Handbook of Revolutions in the 21st Century
The New Waves of Revolutions, and the Causes and Effects of Disruptive Political Change
About this book
The 21st century has witnessed a considerable and increasing number of political revolutions around the world. This contradicts the popular belief of many experts in the 1970s that revolutions occurred mainly in monarchies and empires. Instead, the revolutions of this century have several new characteristics, which call for a renewed analysis of the subject.
This handbook offers a comparative perspective on the new wave of revolutions of the last decade. Presenting case studies on the color revolutions, the Arab revolutions of 2010–2011, and the global wave of revolutions in 2013–2018 that spanned regions ranging from Africa to the Caucasus, it offers a better understanding of the varied forms, features, and historical backgrounds of revolutions, as well as their causes. Accordingly, it highlights recent revolutions in their historical and world-systems contexts.
The handbook is divided into seven parts, the first of which examines the history of views on revolution and important aspects of the theory of revolution. The second part analyzes revolutions within long-term historical trends and in their world-system contexts. In turn, the third part explores specific major revolutionary waves in history. The fourth part analyzes the first revolutionary wave of the 21st century (2000–2009), the so-called color revolutions, while the fifth discusses the second wave – the Arab Spring (2010–2013) – as an important turning point. The sixth part is dedicated to analyzing revolutions and revolutionary movements beyond the Arab Spring and some revolutionary events from the third wave that began in 2018. The seventh and final part offers forecasts on the future of revolutions. Given its scope, the book will appeal to scholars and students from various disciplines interested in historical trends, sociopolitical change, contentious politics, social movements, and revolutionary processes involving both nonviolent campaigns and political violence.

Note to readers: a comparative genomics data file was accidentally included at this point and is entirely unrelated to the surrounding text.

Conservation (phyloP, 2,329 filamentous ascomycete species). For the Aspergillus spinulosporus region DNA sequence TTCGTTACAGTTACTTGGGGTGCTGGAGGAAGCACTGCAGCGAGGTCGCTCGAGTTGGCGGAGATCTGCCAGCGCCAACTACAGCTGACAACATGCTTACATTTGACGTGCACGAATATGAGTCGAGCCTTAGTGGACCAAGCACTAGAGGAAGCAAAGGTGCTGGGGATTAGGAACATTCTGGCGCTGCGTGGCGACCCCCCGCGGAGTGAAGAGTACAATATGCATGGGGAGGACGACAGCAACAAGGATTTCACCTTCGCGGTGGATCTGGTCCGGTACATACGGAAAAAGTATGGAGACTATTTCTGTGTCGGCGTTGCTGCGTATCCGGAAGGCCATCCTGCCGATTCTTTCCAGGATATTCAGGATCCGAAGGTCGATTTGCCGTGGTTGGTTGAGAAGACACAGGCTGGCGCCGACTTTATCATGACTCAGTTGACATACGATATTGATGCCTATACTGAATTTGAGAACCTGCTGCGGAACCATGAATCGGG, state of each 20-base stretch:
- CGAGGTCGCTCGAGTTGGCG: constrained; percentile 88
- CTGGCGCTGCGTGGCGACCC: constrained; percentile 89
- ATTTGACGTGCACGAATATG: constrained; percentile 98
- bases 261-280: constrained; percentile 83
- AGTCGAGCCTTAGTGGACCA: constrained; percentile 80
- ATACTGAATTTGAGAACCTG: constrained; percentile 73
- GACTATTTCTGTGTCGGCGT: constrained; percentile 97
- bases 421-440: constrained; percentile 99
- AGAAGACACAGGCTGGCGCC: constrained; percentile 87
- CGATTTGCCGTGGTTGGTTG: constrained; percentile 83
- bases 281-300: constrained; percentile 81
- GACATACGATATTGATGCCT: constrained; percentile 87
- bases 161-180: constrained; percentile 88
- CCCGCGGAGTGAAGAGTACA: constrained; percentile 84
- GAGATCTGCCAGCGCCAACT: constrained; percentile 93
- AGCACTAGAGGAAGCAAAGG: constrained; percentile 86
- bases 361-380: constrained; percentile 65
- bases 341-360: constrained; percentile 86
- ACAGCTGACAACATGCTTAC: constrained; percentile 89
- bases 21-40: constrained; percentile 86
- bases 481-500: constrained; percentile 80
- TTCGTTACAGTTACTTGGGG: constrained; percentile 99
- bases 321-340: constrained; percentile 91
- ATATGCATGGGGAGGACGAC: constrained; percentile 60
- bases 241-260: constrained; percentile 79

”Once again, this volume demonstrates the kind of open-minded, systematic analysis that the field of revolutionary studies requires.” (Prof. George Lawson, Department of International Relations, Australian National University Canberra)
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